A pair of bases in the DNA, say, A-T, have a tautomerized form A*-T* (resulting from switching the sides of both protons along the hydrogen bridges).
I have studied how, by means of DFT computations, one can compute the energy difference between the normal and the anomalous forms. But, another point of interest is the stability of the tautomer.
I have read several times that those anomalous tautomers "decay" to the normal A-T form very quickly (much quicker than the time it lasts a round of DNA replication), which is interesting because it implies that tautomerization is not likely to be a source of spontaneous mutations.
What I would like to learn is how can one compute this expected life-time of the anomalous tautomer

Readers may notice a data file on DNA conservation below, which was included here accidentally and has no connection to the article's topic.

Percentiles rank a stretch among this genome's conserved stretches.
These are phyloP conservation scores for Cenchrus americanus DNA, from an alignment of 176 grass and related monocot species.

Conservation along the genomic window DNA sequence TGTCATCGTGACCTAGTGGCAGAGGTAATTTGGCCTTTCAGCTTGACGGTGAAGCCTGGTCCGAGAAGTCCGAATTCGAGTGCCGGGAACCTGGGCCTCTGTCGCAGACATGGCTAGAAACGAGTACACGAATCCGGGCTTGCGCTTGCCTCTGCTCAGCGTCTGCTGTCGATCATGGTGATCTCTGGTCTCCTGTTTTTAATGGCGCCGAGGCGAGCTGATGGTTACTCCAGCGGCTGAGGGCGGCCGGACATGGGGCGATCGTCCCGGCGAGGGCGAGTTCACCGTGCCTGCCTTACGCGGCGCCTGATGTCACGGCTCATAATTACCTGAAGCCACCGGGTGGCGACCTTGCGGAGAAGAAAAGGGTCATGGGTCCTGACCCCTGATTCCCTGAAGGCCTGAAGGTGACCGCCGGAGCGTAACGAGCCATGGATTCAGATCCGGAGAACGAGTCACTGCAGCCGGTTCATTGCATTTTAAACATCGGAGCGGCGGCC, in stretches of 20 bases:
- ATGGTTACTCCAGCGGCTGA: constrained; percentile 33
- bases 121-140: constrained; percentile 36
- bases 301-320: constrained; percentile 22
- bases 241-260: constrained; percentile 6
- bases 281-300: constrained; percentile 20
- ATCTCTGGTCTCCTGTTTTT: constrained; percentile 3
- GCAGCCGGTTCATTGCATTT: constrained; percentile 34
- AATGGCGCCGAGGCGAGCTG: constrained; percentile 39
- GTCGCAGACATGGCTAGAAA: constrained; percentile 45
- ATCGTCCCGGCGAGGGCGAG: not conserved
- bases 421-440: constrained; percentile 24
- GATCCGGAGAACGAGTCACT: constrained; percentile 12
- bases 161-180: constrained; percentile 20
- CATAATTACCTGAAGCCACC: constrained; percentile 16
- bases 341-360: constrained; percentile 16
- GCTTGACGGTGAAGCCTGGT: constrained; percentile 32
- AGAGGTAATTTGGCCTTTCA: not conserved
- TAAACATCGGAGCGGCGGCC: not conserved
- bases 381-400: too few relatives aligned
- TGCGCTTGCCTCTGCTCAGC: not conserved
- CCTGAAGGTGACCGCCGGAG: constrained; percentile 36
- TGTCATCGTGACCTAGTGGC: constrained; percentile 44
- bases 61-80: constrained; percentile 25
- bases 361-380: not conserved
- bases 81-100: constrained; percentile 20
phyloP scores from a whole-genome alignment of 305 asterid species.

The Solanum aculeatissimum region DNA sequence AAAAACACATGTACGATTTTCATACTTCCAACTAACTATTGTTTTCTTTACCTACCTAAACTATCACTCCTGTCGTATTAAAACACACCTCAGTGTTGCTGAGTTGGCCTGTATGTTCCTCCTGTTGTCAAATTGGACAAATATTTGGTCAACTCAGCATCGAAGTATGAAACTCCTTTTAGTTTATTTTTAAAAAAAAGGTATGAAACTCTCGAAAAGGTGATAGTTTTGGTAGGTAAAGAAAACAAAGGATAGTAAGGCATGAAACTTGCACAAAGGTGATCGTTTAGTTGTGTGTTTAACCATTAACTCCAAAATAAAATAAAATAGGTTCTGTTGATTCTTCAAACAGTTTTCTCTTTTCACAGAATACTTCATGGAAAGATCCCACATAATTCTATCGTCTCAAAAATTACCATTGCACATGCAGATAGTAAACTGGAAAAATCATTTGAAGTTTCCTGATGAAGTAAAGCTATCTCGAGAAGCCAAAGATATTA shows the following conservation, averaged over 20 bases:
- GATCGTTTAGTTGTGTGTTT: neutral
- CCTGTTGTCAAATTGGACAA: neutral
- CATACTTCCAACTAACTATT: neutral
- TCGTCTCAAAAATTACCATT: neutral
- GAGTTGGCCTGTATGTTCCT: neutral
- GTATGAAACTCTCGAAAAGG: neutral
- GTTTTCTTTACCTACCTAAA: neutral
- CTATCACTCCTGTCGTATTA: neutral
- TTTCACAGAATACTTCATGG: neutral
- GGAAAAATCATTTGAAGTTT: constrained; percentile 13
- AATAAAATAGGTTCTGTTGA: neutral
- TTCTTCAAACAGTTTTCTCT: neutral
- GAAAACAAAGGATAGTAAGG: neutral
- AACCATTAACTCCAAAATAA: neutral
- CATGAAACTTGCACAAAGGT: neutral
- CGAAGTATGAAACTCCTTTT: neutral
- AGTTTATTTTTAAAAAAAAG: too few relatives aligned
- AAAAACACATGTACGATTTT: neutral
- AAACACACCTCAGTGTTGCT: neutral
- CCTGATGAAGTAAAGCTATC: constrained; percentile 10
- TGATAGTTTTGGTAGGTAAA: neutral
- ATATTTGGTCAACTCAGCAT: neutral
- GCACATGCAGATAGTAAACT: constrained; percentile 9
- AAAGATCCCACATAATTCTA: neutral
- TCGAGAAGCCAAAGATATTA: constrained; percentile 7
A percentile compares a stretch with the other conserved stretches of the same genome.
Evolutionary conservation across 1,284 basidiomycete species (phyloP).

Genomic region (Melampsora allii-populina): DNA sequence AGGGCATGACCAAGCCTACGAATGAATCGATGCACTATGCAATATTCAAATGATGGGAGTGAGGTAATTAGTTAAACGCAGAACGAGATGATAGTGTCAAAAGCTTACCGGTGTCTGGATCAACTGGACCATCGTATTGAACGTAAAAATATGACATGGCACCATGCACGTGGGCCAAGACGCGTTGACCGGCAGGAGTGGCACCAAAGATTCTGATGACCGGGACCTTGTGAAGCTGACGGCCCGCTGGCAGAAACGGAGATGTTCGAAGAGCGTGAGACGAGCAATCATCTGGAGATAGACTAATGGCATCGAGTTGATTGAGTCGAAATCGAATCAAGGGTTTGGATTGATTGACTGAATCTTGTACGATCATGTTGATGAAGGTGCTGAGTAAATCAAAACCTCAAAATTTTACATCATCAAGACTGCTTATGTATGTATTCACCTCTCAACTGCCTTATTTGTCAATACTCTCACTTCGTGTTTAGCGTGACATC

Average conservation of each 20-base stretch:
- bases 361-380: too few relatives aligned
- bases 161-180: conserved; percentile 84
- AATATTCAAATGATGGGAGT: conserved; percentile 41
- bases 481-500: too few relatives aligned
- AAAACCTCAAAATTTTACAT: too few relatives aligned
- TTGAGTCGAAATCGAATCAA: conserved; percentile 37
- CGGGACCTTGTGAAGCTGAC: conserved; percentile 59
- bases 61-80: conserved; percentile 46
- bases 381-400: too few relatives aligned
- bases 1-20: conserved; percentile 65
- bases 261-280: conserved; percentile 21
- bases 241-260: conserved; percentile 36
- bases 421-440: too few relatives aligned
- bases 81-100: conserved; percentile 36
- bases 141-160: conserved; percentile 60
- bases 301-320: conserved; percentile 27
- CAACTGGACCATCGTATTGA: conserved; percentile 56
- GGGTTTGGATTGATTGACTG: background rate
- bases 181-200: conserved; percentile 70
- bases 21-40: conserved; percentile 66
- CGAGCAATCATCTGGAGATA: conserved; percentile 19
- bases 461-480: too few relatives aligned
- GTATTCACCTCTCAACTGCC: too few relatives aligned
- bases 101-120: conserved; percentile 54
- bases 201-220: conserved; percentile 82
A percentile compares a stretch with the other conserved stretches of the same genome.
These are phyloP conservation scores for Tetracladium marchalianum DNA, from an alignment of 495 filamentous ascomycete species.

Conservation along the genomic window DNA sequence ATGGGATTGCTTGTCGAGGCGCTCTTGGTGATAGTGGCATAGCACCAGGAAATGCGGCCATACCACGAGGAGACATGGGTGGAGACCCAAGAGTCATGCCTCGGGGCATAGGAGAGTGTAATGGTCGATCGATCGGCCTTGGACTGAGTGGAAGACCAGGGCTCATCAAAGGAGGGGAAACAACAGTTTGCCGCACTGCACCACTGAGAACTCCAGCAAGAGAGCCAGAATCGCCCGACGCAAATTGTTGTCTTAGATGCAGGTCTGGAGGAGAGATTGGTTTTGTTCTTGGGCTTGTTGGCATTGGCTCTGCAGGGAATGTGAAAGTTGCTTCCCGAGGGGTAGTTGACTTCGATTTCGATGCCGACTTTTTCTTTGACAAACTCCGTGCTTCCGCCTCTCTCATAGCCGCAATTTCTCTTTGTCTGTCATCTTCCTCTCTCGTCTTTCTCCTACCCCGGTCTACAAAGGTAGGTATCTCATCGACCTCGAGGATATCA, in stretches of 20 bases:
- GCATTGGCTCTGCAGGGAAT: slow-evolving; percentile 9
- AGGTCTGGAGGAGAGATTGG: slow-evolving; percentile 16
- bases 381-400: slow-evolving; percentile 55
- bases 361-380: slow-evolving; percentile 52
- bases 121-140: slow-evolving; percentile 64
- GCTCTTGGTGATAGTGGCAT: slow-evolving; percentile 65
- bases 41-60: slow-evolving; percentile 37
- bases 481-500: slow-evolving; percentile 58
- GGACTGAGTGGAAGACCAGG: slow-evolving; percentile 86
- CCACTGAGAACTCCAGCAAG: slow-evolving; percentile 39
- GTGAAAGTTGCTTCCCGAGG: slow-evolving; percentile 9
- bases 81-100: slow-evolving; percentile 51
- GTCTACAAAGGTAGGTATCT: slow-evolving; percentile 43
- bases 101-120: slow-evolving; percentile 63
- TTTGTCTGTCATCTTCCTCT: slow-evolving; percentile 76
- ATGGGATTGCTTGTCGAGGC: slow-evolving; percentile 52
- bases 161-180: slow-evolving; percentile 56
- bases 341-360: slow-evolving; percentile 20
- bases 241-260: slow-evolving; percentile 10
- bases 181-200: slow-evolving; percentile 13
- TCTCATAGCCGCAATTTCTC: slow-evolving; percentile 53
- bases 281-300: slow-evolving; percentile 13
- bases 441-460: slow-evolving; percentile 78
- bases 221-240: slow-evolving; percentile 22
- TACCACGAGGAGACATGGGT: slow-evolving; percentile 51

I have an idea (which I don't know if it could be rigth or if maybe is completely worthless), which involves making a Born-Oppenheimer separation for the two protons (''after'' the DFT computation of the electronic ground state) and then study the non-adiabatic transitions between the different vibronic states of the couple of protons. I am happy to provide details, if someone whises so.
But perhaps "my method" is too messy, or naive (or both) and / or there are other standar approaches to compute approximately the expected mean life of anomalous tautomers such as the mentioned A*-T*.
I would be very grateful if someone could apport some insigth and/or references into how are these expected life-times calculated typically in computational chemistry!